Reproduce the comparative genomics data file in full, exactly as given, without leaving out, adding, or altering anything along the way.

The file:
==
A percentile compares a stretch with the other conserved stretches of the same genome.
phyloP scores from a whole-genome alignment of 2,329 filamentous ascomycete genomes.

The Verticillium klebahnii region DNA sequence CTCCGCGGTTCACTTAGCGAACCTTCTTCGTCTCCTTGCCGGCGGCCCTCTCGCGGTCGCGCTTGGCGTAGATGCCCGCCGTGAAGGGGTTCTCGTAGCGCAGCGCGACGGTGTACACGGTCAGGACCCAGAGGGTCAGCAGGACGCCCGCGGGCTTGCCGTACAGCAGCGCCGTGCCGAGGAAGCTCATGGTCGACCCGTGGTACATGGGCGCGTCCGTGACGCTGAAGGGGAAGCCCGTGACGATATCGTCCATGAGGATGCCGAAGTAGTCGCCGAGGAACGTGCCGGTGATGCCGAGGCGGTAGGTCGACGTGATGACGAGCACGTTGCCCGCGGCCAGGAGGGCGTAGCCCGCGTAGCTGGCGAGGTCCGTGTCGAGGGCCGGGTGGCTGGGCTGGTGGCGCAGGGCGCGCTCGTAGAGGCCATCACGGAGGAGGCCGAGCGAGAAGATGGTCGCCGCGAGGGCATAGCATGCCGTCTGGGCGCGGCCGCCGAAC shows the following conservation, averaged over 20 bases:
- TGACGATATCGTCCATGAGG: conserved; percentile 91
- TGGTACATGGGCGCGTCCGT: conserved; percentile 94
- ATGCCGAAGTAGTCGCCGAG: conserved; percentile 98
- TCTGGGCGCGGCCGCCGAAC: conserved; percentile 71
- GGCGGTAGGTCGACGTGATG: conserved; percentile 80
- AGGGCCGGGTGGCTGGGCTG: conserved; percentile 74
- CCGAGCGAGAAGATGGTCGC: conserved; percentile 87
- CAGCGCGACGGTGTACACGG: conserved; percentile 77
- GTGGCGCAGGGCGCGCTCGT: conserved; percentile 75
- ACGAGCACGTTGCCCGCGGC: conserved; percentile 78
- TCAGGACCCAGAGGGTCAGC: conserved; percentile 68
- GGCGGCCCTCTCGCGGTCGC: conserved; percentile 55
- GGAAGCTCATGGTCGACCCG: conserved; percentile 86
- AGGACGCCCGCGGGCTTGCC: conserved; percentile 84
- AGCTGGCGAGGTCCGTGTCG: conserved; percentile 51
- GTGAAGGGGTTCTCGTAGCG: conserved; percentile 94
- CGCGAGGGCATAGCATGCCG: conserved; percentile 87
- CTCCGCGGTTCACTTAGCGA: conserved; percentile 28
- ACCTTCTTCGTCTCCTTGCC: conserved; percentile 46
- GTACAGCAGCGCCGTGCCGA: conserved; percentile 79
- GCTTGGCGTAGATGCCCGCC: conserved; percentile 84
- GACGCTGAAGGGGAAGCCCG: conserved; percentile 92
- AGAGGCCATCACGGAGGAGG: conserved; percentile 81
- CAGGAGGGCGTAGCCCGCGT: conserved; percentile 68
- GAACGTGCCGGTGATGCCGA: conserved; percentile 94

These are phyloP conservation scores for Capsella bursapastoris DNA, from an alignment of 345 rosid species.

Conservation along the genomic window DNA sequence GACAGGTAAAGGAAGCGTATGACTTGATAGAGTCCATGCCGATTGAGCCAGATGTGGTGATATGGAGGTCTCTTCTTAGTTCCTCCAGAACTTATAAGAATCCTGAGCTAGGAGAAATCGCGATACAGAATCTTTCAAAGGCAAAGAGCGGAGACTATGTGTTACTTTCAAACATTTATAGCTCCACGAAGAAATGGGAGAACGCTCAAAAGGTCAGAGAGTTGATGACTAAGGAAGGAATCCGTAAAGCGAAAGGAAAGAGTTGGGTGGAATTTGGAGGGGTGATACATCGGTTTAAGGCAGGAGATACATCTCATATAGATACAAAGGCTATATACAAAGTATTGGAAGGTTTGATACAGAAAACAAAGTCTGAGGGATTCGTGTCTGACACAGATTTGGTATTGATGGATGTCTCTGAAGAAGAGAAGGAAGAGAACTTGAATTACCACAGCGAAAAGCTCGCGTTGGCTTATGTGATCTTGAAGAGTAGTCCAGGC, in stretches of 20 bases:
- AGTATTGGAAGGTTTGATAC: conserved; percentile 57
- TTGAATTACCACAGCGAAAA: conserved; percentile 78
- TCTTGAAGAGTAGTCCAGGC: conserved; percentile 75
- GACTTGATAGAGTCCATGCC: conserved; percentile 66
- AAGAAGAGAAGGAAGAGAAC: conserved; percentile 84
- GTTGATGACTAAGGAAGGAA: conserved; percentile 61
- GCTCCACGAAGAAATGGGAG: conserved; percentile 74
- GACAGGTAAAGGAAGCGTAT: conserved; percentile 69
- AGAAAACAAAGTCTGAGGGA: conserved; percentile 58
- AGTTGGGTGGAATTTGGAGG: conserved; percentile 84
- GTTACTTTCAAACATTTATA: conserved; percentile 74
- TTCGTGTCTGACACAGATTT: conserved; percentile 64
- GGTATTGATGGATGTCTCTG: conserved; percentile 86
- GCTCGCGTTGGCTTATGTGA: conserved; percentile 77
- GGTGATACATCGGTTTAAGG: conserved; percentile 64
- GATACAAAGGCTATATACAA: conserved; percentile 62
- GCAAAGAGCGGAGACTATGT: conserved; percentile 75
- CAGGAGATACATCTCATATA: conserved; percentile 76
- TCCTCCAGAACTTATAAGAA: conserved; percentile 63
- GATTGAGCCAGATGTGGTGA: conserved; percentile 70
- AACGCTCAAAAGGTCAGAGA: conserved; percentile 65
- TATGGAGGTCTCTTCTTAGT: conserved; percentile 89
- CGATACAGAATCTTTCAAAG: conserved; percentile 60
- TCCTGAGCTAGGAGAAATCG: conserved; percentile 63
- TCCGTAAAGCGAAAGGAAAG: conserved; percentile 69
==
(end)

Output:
A percentile compares a stretch with the other conserved stretches of the same genome.
phyloP scores from a whole-genome alignment of 2,329 filamentous ascomycete genomes.

The Verticillium klebahnii region DNA sequence CTCCGCGGTTCACTTAGCGAACCTTCTTCGTCTCCTTGCCGGCGGCCCTCTCGCGGTCGCGCTTGGCGTAGATGCCCGCCGTGAAGGGGTTCTCGTAGCGCAGCGCGACGGTGTACACGGTCAGGACCCAGAGGGTCAGCAGGACGCCCGCGGGCTTGCCGTACAGCAGCGCCGTGCCGAGGAAGCTCATGGTCGACCCGTGGTACATGGGCGCGTCCGTGACGCTGAAGGGGAAGCCCGTGACGATATCGTCCATGAGGATGCCGAAGTAGTCGCCGAGGAACGTGCCGGTGATGCCGAGGCGGTAGGTCGACGTGATGACGAGCACGTTGCCCGCGGCCAGGAGGGCGTAGCCCGCGTAGCTGGCGAGGTCCGTGTCGAGGGCCGGGTGGCTGGGCTGGTGGCGCAGGGCGCGCTCGTAGAGGCCATCACGGAGGAGGCCGAGCGAGAAGATGGTCGCCGCGAGGGCATAGCATGCCGTCTGGGCGCGGCCGCCGAAC shows the following conservation, averaged over 20 bases:
- TGACGATATCGTCCATGAGG: conserved; percentile 91
- TGGTACATGGGCGCGTCCGT: conserved; percentile 94
- ATGCCGAAGTAGTCGCCGAG: conserved; percentile 98
- TCTGGGCGCGGCCGCCGAAC: conserved; percentile 71
- GGCGGTAGGTCGACGTGATG: conserved; percentile 80
- AGGGCCGGGTGGCTGGGCTG: conserved; percentile 74
- CCGAGCGAGAAGATGGTCGC: conserved; percentile 87
- CAGCGCGACGGTGTACACGG: conserved; percentile 77
- GTGGCGCAGGGCGCGCTCGT: conserved; percentile 75
- ACGAGCACGTTGCCCGCGGC: conserved; percentile 78
- TCAGGACCCAGAGGGTCAGC: conserved; percentile 68
- GGCGGCCCTCTCGCGGTCGC: conserved; percentile 55
- GGAAGCTCATGGTCGACCCG: conserved; percentile 86
- AGGACGCCCGCGGGCTTGCC: conserved; percentile 84
- AGCTGGCGAGGTCCGTGTCG: conserved; percentile 51
- GTGAAGGGGTTCTCGTAGCG: conserved; percentile 94
- CGCGAGGGCATAGCATGCCG: conserved; percentile 87
- CTCCGCGGTTCACTTAGCGA: conserved; percentile 28
- ACCTTCTTCGTCTCCTTGCC: conserved; percentile 46
- GTACAGCAGCGCCGTGCCGA: conserved; percentile 79
- GCTTGGCGTAGATGCCCGCC: conserved; percentile 84
- GACGCTGAAGGGGAAGCCCG: conserved; percentile 92
- AGAGGCCATCACGGAGGAGG: conserved; percentile 81
- CAGGAGGGCGTAGCCCGCGT: conserved; percentile 68
- GAACGTGCCGGTGATGCCGA: conserved; percentile 94

These are phyloP conservation scores for Capsella bursapastoris DNA, from an alignment of 345 rosid species.

Conservation along the genomic window DNA sequence GACAGGTAAAGGAAGCGTATGACTTGATAGAGTCCATGCCGATTGAGCCAGATGTGGTGATATGGAGGTCTCTTCTTAGTTCCTCCAGAACTTATAAGAATCCTGAGCTAGGAGAAATCGCGATACAGAATCTTTCAAAGGCAAAGAGCGGAGACTATGTGTTACTTTCAAACATTTATAGCTCCACGAAGAAATGGGAGAACGCTCAAAAGGTCAGAGAGTTGATGACTAAGGAAGGAATCCGTAAAGCGAAAGGAAAGAGTTGGGTGGAATTTGGAGGGGTGATACATCGGTTTAAGGCAGGAGATACATCTCATATAGATACAAAGGCTATATACAAAGTATTGGAAGGTTTGATACAGAAAACAAAGTCTGAGGGATTCGTGTCTGACACAGATTTGGTATTGATGGATGTCTCTGAAGAAGAGAAGGAAGAGAACTTGAATTACCACAGCGAAAAGCTCGCGTTGGCTTATGTGATCTTGAAGAGTAGTCCAGGC, in stretches of 20 bases:
- AGTATTGGAAGGTTTGATAC: conserved; percentile 57
- TTGAATTACCACAGCGAAAA: conserved; percentile 78
- TCTTGAAGAGTAGTCCAGGC: conserved; percentile 75
- GACTTGATAGAGTCCATGCC: conserved; percentile 66
- AAGAAGAGAAGGAAGAGAAC: conserved; percentile 84
- GTTGATGACTAAGGAAGGAA: conserved; percentile 61
- GCTCCACGAAGAAATGGGAG: conserved; percentile 74
- GACAGGTAAAGGAAGCGTAT: conserved; percentile 69
- AGAAAACAAAGTCTGAGGGA: conserved; percentile 58
- AGTTGGGTGGAATTTGGAGG: conserved; percentile 84
- GTTACTTTCAAACATTTATA: conserved; percentile 74
- TTCGTGTCTGACACAGATTT: conserved; percentile 64
- GGTATTGATGGATGTCTCTG: conserved; percentile 86
- GCTCGCGTTGGCTTATGTGA: conserved; percentile 77
- GGTGATACATCGGTTTAAGG: conserved; percentile 64
- GATACAAAGGCTATATACAA: conserved; percentile 62
- GCAAAGAGCGGAGACTATGT: conserved; percentile 75
- CAGGAGATACATCTCATATA: conserved; percentile 76
- TCCTCCAGAACTTATAAGAA: conserved; percentile 63
- GATTGAGCCAGATGTGGTGA: conserved; percentile 70
- AACGCTCAAAAGGTCAGAGA: conserved; percentile 65
- TATGGAGGTCTCTTCTTAGT: conserved; percentile 89
- CGATACAGAATCTTTCAAAG: conserved; percentile 60
- TCCTGAGCTAGGAGAAATCG: conserved; percentile 63
- TCCGTAAAGCGAAAGGAAAG: conserved; percentile 69